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Christmas Meals for Diabetics

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December 12, 2011
By Louise Carr, Associate Editor and Featured Columnist


Have you recently been diagnosed with diabetes and are
wondering how you’re going to get through Christmas dinner?
Or have you lived with diabetes for many years and need some
new ideas for healthy Christmas food? If you’re diabetic you’re
not alone. According to the American Diabetes Association 25.8
million people in America have diabetes and over half of us are
predicted to be diabetic or pre-diabetic by 2020. Diabetes is a
condition where the amount of glucose in your blood is too
high. It means you need to take medication to lower your
blood sugar levels and watch your diet so you can keep them
under control.

Holidays can be stressful for diabetics but you don’t need to
miss out on the festive fun. What’s the best Christmas meal
ideas for a diabetic? Are all Christmas foods banned for
diabetics? How can you enjoy Christmas meals without
sacrificing traditional favorites? What can a diabetic eat for
Christmas? Don’t panic – you don’t have to spend a miserable
festive season at the dinner table because you’re a diabetic.
Have yourself a diabetic-friendly Christmas with the following
healthy suggestions.

Diabetic-friendly Appetizers

It’s great to start the main event with something light and low
in fat. Starting the Christmas meal this way means you fill up on
healthy foods so you’re less likely to stuff yourself with high-
fat and high-carb foods during the main course.

Choose high fiber crackers with a dip made from avocado. The
American Diabetes Association says diabetics should get 25 to
30 grams of fiber everyday. Fiber is a type of carbohydrate,
and when you are counting carbohydrates as a diabetic you
can subtract half the grams of dietary fiber from the total
carbohydrate value of the food if it contains more than five
grams, because fiber is not digested like other carbohydrates.

For the dip, blend avocados, minced garlic, cilantro, lemon
juice, soft tofu and salt and pepper.

Avocados are an especially good choice for diabetics. Avocados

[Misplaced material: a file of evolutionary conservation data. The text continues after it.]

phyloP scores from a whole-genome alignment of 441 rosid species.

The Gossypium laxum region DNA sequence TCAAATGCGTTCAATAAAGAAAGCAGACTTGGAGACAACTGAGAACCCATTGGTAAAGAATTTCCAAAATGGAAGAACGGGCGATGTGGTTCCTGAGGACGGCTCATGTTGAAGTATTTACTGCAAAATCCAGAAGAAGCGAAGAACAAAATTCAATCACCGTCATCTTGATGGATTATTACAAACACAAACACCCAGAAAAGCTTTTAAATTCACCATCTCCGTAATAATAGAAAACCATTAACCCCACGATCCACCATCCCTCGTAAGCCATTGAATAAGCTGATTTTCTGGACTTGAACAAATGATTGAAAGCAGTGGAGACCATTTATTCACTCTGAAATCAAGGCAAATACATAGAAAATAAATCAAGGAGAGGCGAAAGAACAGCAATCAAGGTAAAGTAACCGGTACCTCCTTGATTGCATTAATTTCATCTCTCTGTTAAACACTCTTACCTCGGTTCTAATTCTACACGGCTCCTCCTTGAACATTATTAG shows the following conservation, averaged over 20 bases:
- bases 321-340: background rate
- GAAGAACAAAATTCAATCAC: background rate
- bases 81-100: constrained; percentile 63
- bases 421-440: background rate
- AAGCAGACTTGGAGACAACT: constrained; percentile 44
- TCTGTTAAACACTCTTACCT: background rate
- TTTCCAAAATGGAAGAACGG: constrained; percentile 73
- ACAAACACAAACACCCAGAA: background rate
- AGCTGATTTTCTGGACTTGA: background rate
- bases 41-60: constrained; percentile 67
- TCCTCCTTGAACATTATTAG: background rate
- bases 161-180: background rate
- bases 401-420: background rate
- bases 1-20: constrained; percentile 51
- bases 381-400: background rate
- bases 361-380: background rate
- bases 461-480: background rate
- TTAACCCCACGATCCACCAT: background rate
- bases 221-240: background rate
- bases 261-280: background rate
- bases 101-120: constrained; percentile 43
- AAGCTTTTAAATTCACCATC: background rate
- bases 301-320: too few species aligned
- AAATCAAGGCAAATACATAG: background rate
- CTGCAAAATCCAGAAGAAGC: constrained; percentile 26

are high in manganese, and it is thought that people with
diabetes have lower-then-normal levels of manganese in their
blood (one 2007 study from the University of Alcalá, Madrid,
Spain demonstrates this) leading experts to believe that
manganese could be useful for diabetes.

Avocados are also a good source of
magnesium. A 2003 study
from the Medical Research Unit in Clinical Epidemiology of the
Mexican Social Security Institute, Durango, Mexico reported
that magnesium supplements enhanced blood sugar control
and insulin sensitivity in people with type 2 diabetes and low
serum magnesium levels. (Read more about the
health benefits
of avocados.)

The addition of garlic to the recipe for avocado dip also helps
diabetics’ health. According to a 2008 study from the Institute
of General Pathology and Pathophysiology, Russian Academy of
Medical Sciences, Moscow garlic may lead to the reduction of
cardiovascular risk in diabetic patients.

Fish is a good choice for diabetics, and the American Diabetes
Association says diabetics should include fish in your meals 2-3
times a week, so why not try a smoked salmon appetizer with a
little lemon?

Main Christmas Courses for Diabetics
























Here is some good news. Meat is not banned on a diabetic diet,
but you need to consider the type of meat you eat. For a
Christmas meal, turkey and chicken are fine but remove the
skin from the bird to cut down the fat content. Roast the
chicken or turkey the traditional way – don’t be tempted to go
for the deep-fat trying method as this raises the total calories
considerably.

Diabetics are more susceptible to high blood pressure
(according to the American Diabetes Association, two out of
three adults with diabetes in the United States also has high
blood pressure). This can lead to heart disease - the New York
Presbyterian Hospital says if you have diabetes and high blood
pressure you are four times more likely to develop heart
disease than someone who does not have either of the
conditions. Being overweight and diabetic raises the risk of
heart disease considerably.

Use herbs and spices on the meat instead of fat and salt. For
diabetics, reducing salt consumption is vital for lowering your
blood pressure and preventing serious health problems. In a
2001 Cochrane review on adults with type 1 and type 2
diabetes, scientists found that reducing salt intake by 8.5g a
day lowered blood pressure by 7/3mmHg. Opt for a salt-free
roast and use spices like lemon pepper or herbs like garlic to
increase the flavor and create a sizzling main dish. (Read more
about
foods that help you lower your blood pressure.)

For vegetarians, vegetable lasagna is a good choice when it is